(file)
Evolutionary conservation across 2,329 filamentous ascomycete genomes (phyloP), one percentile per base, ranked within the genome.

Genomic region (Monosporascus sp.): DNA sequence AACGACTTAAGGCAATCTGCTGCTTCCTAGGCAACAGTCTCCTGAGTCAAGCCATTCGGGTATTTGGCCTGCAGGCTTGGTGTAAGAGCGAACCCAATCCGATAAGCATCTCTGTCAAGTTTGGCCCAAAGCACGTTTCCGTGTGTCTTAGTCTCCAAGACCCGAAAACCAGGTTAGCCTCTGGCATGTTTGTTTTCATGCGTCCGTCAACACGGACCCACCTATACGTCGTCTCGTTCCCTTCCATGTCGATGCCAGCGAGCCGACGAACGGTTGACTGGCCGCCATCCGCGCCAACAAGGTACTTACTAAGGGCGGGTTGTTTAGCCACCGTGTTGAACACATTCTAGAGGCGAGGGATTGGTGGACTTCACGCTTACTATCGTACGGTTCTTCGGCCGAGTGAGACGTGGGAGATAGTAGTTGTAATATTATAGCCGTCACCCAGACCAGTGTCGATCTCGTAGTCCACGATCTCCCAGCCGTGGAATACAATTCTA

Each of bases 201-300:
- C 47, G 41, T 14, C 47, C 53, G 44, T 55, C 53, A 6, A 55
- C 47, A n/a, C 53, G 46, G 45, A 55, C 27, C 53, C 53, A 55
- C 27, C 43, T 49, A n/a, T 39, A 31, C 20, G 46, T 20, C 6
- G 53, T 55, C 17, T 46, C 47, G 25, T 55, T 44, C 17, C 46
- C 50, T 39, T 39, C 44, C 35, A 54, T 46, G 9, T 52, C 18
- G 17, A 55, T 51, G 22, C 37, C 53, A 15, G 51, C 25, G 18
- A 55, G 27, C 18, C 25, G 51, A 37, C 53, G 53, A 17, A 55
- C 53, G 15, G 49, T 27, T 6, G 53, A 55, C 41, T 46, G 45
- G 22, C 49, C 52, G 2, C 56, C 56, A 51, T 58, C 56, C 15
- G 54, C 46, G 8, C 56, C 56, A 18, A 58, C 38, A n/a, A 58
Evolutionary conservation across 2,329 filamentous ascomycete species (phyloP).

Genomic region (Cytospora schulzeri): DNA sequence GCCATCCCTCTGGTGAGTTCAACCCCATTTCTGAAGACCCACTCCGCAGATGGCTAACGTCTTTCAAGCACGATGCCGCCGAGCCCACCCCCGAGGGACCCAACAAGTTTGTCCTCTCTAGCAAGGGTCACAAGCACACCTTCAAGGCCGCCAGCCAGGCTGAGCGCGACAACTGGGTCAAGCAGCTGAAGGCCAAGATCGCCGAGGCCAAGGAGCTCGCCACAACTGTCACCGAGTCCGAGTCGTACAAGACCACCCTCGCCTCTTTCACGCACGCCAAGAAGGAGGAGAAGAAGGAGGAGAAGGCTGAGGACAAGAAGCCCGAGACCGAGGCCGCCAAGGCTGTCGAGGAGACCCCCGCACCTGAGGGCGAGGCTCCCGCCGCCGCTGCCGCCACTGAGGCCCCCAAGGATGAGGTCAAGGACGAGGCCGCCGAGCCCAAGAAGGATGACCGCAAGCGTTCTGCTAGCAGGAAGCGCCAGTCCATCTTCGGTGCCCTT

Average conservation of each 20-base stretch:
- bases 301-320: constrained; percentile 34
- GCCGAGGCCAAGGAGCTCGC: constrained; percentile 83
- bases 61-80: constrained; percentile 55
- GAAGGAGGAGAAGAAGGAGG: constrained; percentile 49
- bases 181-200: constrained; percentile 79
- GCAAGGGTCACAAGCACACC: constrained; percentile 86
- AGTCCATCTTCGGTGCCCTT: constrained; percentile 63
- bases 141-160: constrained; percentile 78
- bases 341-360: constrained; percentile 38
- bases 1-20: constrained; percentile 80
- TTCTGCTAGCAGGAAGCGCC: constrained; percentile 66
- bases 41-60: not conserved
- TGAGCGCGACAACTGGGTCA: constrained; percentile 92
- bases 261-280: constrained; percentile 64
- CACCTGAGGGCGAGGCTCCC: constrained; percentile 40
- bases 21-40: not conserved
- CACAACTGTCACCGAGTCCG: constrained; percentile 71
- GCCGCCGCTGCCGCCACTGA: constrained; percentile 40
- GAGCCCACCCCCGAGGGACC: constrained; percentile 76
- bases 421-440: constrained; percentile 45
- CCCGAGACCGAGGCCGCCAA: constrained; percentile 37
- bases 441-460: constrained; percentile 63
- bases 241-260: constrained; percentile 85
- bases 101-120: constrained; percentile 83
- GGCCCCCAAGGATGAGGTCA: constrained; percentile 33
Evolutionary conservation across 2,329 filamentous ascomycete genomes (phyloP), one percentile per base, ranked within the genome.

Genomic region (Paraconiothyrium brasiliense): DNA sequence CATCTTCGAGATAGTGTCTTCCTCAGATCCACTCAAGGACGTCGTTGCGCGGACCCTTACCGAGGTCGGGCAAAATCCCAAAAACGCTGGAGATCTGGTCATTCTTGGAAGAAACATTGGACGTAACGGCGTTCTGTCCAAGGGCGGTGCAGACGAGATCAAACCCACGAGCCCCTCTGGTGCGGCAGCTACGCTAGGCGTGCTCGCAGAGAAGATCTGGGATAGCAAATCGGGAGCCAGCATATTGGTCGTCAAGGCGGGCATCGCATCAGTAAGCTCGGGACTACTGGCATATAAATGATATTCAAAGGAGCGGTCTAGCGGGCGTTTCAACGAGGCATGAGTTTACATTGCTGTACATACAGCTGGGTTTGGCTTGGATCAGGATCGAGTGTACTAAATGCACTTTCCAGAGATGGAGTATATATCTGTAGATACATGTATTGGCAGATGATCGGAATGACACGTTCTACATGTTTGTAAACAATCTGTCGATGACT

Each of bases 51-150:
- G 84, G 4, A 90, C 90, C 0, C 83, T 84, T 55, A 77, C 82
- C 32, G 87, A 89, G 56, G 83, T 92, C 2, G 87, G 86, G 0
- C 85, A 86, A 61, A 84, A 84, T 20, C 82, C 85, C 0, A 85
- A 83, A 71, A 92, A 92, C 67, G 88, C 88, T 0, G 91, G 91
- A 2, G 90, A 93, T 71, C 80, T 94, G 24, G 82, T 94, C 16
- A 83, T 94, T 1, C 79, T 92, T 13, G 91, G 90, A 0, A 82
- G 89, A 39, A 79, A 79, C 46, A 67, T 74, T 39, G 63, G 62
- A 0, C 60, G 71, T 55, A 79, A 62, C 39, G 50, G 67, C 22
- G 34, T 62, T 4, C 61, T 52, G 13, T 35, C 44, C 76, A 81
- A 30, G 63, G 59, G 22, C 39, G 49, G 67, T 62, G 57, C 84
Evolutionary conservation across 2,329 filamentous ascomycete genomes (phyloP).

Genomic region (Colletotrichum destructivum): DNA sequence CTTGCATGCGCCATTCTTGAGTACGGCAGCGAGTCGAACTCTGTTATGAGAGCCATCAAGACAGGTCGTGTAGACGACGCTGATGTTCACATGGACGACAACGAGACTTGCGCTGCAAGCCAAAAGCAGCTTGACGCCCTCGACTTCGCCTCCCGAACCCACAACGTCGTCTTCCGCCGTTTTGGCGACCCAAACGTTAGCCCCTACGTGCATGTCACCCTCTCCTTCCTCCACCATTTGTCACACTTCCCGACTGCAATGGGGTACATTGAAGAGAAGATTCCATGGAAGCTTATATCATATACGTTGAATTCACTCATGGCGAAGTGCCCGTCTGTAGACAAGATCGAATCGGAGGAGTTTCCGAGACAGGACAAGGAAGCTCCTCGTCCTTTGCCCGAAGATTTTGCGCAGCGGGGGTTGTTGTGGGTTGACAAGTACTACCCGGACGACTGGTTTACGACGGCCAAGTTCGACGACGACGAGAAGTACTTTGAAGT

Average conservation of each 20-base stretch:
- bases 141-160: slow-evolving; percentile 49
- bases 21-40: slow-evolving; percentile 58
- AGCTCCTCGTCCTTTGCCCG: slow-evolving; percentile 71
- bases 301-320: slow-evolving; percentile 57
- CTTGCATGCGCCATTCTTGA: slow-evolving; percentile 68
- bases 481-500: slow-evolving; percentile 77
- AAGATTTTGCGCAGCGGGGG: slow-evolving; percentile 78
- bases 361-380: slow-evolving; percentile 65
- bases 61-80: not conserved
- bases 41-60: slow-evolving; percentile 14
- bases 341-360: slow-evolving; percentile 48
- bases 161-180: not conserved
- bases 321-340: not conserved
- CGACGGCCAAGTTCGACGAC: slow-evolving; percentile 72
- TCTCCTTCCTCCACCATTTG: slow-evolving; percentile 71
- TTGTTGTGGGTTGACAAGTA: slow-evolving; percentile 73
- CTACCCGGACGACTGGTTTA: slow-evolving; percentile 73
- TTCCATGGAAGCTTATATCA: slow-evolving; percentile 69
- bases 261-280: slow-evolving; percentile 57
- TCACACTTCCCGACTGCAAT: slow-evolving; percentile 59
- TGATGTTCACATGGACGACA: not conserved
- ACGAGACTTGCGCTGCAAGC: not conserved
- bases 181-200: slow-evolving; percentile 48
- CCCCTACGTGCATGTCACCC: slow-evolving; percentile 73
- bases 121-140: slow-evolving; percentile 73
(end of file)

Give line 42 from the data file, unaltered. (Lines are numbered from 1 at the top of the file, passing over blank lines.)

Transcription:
Evolutionary conservation across 2,329 filamentous ascomycete genomes (phyloP), one percentile per base, ranked within the genome.